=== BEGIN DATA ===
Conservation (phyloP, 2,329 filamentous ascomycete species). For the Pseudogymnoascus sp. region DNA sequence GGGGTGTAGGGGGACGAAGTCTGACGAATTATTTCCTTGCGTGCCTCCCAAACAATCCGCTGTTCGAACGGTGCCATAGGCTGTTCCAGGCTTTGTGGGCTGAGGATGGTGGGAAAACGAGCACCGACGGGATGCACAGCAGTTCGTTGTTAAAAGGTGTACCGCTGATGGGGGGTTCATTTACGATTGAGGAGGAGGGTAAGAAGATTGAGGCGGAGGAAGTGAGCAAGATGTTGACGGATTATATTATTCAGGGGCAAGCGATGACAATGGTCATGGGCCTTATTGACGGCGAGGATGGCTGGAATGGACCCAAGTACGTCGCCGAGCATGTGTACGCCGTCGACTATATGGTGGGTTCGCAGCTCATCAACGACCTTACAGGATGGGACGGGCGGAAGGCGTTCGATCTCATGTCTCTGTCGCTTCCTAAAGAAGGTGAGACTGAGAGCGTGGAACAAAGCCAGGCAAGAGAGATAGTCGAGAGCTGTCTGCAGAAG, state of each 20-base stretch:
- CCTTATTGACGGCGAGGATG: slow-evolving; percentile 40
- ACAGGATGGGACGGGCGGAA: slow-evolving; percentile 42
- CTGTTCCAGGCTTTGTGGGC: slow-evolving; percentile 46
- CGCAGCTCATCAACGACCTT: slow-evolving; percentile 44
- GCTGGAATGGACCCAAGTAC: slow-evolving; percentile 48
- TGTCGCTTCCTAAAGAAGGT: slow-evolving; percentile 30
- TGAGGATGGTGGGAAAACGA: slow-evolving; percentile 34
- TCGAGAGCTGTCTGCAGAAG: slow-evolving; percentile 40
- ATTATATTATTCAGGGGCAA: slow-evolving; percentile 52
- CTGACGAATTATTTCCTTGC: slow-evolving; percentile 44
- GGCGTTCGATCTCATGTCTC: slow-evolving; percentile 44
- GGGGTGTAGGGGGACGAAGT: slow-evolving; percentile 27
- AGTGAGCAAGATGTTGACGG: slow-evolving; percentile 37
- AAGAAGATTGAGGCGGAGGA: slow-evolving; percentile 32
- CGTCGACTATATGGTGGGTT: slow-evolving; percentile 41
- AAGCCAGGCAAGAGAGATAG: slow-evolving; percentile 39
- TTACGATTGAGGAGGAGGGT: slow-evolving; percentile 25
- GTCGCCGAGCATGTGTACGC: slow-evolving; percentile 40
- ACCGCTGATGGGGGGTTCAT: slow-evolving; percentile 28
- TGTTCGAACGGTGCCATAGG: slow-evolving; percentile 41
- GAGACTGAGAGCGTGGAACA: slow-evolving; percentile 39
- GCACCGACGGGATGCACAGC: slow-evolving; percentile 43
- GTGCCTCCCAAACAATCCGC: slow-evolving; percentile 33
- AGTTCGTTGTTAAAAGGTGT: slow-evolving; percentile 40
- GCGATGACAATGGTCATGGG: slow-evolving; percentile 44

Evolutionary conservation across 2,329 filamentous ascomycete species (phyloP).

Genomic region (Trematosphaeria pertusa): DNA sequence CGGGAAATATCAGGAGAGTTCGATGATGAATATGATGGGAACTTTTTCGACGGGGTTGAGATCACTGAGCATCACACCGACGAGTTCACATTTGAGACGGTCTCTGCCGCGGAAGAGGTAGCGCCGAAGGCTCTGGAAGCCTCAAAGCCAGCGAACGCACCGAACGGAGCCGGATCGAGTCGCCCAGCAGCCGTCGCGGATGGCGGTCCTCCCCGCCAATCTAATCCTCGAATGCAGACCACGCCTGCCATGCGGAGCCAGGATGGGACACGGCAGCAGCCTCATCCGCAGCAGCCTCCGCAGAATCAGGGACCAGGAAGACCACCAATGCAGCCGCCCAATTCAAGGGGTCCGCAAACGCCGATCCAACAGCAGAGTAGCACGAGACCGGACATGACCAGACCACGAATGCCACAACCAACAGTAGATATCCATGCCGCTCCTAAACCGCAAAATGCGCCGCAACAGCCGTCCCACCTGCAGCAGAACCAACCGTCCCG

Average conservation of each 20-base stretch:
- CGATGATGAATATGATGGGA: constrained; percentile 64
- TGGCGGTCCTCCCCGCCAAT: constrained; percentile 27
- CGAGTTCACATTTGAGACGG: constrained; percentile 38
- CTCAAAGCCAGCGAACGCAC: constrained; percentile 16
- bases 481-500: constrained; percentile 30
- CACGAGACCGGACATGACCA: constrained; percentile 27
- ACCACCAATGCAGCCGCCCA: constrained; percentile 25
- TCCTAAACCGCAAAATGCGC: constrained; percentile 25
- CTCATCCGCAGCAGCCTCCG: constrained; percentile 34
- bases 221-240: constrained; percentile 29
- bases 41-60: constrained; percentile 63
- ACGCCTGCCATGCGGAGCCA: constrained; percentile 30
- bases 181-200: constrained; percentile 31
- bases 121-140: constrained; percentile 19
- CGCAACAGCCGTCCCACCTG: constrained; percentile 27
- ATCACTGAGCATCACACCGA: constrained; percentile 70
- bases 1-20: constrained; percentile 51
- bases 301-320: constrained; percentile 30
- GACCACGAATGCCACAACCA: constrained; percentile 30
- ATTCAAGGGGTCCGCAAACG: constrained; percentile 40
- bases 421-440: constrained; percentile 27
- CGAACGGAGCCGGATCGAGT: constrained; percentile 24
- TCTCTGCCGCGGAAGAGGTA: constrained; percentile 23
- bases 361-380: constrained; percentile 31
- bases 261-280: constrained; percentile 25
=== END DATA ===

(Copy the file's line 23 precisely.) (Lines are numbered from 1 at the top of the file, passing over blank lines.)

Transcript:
- GCACCGACGGGATGCACAGC: slow-evolving; percentile 43